Allergic reactions that involve overall itchiness or a flare-up in your mouth can sometimes be managed with an over-the-counter antihistamine. Although you can take the medication in a pill form, some dentists will have patients mix the antihistamine with an antacid to create a special mouthrinse that they coat their mouths in (but don’t swallow it; just rinse then spit it out.) If it’s not strong enough, ask your dentist about getting a prescription version of the same thing that contains lidocaine, AKA “miracle mouthwash.”

Overcoming An Itchy Tongue

One of the first things you should consider if you have an itchy tongue or mouth is a food allergy. Especially since anaphylaxis (oxygen deprivation) is such a serious risk. But if you know you don’t have a food allergy and are experiencing irritating symptoms of burning and itchiness, doing a bit of detective work can help you pinpoint the cause of your ailment. Then, take the appropriate steps or work with your dentist to find fast relief as well as a long-term solution that prevents symptoms from coming back.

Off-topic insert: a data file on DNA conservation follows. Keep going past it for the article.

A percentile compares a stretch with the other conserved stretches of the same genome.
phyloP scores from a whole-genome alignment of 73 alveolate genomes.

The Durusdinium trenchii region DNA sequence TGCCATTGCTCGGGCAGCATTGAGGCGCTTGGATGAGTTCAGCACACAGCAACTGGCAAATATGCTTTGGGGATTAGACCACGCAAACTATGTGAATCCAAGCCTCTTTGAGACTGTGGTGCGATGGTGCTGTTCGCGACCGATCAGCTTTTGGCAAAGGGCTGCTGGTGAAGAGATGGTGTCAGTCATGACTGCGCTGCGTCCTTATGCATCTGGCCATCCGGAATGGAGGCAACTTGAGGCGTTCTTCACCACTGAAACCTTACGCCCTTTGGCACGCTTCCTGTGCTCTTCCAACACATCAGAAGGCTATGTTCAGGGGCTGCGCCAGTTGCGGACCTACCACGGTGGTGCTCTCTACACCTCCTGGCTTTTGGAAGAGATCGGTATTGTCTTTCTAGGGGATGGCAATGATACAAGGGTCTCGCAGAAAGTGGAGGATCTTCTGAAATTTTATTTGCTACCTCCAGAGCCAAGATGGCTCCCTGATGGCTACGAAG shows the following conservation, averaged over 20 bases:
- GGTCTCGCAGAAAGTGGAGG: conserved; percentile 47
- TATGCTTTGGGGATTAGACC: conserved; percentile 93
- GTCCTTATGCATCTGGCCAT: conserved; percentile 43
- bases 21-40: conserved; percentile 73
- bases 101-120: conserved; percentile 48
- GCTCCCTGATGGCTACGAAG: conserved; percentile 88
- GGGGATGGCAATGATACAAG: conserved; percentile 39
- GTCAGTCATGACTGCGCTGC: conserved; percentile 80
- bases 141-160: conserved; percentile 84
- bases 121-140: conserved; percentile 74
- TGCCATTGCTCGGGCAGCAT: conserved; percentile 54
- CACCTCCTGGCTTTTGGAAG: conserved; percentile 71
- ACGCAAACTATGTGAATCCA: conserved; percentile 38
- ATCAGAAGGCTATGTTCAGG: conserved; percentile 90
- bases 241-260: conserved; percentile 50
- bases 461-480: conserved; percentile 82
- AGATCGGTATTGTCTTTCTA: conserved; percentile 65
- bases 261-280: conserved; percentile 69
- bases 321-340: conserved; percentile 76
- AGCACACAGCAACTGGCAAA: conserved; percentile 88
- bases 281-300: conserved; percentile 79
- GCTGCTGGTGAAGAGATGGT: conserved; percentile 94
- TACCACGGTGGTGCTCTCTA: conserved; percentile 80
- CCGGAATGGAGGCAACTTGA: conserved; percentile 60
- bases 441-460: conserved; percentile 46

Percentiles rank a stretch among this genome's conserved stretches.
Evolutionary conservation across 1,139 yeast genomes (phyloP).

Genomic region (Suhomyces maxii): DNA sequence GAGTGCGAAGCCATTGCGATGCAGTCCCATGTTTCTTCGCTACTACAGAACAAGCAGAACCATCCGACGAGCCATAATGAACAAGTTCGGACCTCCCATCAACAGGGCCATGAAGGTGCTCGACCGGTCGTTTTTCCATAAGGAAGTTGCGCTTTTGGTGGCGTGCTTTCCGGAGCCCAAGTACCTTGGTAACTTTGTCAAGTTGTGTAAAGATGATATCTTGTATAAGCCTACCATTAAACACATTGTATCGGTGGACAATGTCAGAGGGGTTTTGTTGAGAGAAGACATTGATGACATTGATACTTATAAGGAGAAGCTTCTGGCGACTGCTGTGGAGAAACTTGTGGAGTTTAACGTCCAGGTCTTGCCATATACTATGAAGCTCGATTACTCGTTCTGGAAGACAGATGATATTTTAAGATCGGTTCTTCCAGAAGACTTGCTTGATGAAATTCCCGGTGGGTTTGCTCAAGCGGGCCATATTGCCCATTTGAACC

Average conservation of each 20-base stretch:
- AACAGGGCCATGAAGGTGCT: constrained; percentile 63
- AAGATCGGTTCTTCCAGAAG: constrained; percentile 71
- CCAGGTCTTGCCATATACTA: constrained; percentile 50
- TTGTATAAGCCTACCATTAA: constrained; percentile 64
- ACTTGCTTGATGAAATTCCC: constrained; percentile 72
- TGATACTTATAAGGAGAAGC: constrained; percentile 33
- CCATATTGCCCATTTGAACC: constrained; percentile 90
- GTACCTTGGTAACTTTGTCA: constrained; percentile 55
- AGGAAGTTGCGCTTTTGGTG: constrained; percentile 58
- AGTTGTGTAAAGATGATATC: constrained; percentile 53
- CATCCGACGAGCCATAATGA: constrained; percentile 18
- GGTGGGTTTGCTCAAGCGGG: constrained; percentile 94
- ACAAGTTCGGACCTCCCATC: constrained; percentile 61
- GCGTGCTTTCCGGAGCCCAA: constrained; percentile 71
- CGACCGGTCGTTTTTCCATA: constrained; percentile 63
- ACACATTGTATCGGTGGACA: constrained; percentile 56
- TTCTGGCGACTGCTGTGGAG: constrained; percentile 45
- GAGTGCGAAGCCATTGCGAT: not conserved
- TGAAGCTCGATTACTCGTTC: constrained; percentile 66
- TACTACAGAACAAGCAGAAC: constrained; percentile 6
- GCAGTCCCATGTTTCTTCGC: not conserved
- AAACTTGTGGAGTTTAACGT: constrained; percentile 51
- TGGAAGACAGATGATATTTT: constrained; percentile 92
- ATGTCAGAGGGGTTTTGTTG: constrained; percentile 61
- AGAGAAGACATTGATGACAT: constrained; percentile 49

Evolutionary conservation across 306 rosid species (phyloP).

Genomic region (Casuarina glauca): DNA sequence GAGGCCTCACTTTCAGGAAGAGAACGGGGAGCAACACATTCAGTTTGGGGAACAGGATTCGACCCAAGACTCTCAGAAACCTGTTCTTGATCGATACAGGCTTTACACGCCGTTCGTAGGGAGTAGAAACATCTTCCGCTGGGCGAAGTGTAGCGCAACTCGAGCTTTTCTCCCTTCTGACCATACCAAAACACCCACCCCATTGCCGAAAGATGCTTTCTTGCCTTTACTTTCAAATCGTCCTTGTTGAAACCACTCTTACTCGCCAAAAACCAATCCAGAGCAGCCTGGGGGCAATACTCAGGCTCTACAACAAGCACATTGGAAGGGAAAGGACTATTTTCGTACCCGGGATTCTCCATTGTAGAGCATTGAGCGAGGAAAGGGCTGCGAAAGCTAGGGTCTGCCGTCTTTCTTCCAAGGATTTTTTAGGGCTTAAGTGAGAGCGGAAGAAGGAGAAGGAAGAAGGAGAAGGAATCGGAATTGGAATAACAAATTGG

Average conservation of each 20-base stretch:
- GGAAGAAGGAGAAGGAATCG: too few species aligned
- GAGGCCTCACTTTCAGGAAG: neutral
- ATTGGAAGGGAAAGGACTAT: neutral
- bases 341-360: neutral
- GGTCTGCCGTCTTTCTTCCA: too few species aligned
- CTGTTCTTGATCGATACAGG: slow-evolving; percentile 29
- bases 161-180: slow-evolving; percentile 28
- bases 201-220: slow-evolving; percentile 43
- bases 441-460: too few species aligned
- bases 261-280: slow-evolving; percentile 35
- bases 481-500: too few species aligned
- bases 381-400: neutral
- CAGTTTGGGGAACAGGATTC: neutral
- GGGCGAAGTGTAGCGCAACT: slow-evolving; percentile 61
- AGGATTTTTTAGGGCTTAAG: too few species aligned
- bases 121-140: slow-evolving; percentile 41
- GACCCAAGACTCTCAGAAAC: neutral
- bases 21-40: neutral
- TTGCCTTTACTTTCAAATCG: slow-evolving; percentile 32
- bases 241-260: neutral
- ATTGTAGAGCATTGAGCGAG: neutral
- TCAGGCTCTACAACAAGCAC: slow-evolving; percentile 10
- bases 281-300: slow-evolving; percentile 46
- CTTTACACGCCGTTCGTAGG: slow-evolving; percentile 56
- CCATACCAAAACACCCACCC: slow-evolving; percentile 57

Whitney DiFoggio MA, RDH
Written by Whitney DiFoggio MA, RDH"Teeth Talk Girl," is a registered dental hygienist. She started her dental health journey on YouTube, educating the public through videos.
Dr.  Joseph Powers DMD
Medical Reviewed byDr. Joseph Powers DMDDr. Joseph Powers, is a general dentist and a professor at the University of Illinois at Chicago, College of Dentistry.
Last updated onJune 24, 2023Here is our process